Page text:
Migraines and Hormones – Is there a connection?

December 12th, 2019

If you are reading this, you or someone you know probably struggles with migraines. In fact, migraines are so prevalent that they affect nearly 40 million people in the United States and 1 billion worldwide – that’s an astonishing 14% of the entire world’s population! But even though migraines don’t discriminate when it comes to age, race, or social status, there is a clear gender divide among migraineurs. According to the Migraine Research Foundation, 85 percent of all chronic migraine sufferers are women, and females also report having longer and more severe attacks than their male counterparts.

But why are women three times more likely to experience these debilitating headaches – and most types of headaches for that matter – than men? In an interview with the Washington Post, Janine Clayton, director of the Office of Research on Women’s Health at the National Institutes of Health (NIH), explains that “we don’t have the answer for why migraines are more common in women than men, but women are more susceptible to every pain condition than men.”

Many factors could explain why migraines are disproportionally more prevalent among women than men, but the most likely answer points towards hormones. Women go through a multitude of hormonal changes throughout their lives, which not only impact their sexual development and reproductive capacities but also play an essential role in how their brain develops and responds to pain.

Migraines can start as early as 18 months of age, and before puberty, boys are more likely to get them than girls. As adolescence approaches, however, this trend shifts drastically; by the age of 17, only 8 percent of boys report experiencing at least one migraine in contrast to 23 percent of girls who had suffered at least one as well. Symptoms, triggers, and severity continue to evolve with age, but migraine incidence usually starts dwindling down after the age of 40 or near the onset of menopause.

In a 2018 study published by the journal Frontiers in Molecular Biosciences, researchers were able to identify changes in estrogen levels as a determining factor for making certain nerves in the brain more sensitive to migraine triggers. However, the authors also pointed out that the relationship between hormones and migraines is very complex, and more research is needed to establish a definite connection.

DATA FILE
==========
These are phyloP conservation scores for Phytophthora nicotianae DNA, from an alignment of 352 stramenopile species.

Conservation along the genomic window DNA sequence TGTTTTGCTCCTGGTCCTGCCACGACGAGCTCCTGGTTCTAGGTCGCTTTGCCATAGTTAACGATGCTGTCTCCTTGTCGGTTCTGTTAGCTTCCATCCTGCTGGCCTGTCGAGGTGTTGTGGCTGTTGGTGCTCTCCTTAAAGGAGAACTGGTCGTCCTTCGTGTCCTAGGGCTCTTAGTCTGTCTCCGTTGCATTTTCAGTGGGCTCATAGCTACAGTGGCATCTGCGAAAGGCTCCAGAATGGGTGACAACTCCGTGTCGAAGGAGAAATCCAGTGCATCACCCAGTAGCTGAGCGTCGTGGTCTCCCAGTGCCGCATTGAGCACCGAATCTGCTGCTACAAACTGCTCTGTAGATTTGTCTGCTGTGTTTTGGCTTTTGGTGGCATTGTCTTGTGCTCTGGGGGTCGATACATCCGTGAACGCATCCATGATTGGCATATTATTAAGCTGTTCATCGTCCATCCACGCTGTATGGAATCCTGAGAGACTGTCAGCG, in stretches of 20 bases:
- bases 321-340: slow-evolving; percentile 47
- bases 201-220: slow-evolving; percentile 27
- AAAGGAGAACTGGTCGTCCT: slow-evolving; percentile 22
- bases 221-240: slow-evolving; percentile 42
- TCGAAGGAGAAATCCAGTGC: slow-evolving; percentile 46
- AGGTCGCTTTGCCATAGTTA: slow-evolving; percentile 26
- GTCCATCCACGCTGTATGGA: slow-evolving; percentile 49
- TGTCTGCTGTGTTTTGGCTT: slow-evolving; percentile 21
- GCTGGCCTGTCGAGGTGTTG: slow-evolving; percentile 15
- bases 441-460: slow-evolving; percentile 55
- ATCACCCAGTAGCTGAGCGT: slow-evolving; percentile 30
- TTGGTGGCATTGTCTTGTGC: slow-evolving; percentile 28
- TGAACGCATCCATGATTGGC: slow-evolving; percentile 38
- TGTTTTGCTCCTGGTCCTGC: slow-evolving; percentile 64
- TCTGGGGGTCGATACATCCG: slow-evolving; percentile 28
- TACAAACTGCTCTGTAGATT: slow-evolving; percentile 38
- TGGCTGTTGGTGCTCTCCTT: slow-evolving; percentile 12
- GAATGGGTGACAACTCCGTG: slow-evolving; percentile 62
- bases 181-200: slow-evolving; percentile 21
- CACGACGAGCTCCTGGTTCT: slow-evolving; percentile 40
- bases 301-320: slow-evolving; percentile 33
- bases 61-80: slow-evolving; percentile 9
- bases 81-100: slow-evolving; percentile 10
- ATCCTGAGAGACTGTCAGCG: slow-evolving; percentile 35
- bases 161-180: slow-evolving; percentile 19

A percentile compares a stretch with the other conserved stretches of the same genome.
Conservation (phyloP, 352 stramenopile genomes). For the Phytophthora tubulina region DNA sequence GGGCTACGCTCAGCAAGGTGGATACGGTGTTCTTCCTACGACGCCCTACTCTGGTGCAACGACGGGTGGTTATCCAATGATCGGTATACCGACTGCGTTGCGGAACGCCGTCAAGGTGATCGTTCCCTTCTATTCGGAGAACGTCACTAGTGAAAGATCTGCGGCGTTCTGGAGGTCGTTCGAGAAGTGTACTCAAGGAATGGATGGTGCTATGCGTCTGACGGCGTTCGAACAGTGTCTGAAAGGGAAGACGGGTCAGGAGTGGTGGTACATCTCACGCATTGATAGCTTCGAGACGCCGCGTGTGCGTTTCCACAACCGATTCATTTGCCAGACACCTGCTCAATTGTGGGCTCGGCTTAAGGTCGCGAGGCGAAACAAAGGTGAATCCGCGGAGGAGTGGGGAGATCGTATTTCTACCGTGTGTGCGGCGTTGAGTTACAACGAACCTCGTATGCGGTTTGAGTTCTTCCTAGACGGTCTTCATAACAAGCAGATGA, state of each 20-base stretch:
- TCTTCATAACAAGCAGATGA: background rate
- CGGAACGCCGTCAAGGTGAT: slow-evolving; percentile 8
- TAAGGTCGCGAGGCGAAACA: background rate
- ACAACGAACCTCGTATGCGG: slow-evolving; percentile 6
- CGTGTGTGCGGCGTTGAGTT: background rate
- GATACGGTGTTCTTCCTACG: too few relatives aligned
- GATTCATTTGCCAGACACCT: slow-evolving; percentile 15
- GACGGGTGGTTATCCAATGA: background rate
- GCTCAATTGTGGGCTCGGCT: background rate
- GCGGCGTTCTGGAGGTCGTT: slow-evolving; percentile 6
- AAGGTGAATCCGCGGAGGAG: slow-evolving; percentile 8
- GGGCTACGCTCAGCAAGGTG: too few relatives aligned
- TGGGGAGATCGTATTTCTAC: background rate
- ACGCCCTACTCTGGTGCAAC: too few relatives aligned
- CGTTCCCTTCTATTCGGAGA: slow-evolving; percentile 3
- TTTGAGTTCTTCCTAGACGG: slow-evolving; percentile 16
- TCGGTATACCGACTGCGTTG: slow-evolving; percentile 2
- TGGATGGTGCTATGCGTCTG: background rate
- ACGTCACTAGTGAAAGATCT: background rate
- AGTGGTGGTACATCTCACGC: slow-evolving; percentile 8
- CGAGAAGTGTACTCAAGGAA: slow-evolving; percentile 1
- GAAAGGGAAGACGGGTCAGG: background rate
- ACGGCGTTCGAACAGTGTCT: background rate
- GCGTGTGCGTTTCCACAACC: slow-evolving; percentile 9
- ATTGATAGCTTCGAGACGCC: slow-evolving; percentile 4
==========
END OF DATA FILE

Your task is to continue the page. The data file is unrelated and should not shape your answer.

Hormonal changes are a common occurrence among women. Hormone levels fluctuate before, during, and after a woman’s menstrual cycle as well as during pregnancy, breastfeeding, and menopause. But medications, environmental factors, stress, and even certain types of foods can also impact estrogen levels.

Estrogen is one of the two main sex hormones in the female body. Together with progesterone, estrogen is responsible for giving women their characteristic female features, controlling sexual and reproductive development, and running the menstrual cycle. Yet hormone levels rarely stay the same; during the average woman’s menstrual cycle, estrogen levels rise and fall, with peak levels occurring during ovulation and then falling again before and over the course of her period.

Menstrual migraines occur only to women, and they happen exclusively during their period. According to the American Migraine Foundation, for a woman to be diagnosed with these types of migraines, she must experience at least one attack during menstruation and have them in at least two out of every three menstrual cycles. Menstrual migraines don’t occur at other times during the month. However, women can get both menstrual and non-menstrual migraines.

Doctors believe that the drastic decrease in estrogen levels after ovulation makes some women more prone to getting migraines. In a research study published in the scientific journal Neurology in 2006, MacGregor and colleagues observed that among most women with menstrual migraines, attacks occurred during the first day of their period – which is when estrogen levels are at their lowest. However, migraine incidence was significantly lower during times of higher estrogen levels, supporting the theory of estrogen “withdrawal” as a common migraine trigger among women.

Does Birth Control Prevent Menstrual Migraines?

Menstrual migraines affect about 60 percent of women with migraines, but they seem to stop or significantly decrease throughout pregnancy and after menopause. In fact, one research study found that 80 percent of participants suffering from migraines reported zero migraine attacks during their third trimester of pregnancy.

The use of oral contraception as a menstrual migraine treatment has always yielded a mixed bag of results; some women have been successful treating their menstrual migraines with prescription birth control, while others report increased or worsening symptoms. It is important to note, however, that oral contraceptives may elevate some women’s risk of suffering from a stroke or a cardiovascular event. Additionally, women who suffer from migraines with aura also seem to be more at risk of developing blood clots (deep vein thrombosis) while taking hormonal contraceptives.

Fortunately, studies have shown that women who suffer from menstrual migraines can benefit from nutritional supplements like:

Magnesium  360 mg/day
Riboflavin (Vit B-2) 400 mg/day
Feverfew 100 mg/day

PLUS Hormone and Blood Sugar Modulators

Pyridoxine Hydrochloride   (vitamin B-6) 100 mg/day
Chromium Picolinate
Vitamin B6     1,000 mcg/day
L-Theanine 100 mg/day
Chasteberry extract  275 mg/day
D-Biotin  15 mg/day

All  of the ingredients above can be found in one product and help to balance hormone and blood sugar fluctuations (well known migraine triggers), while addressing PMS and PCOS symptoms as well.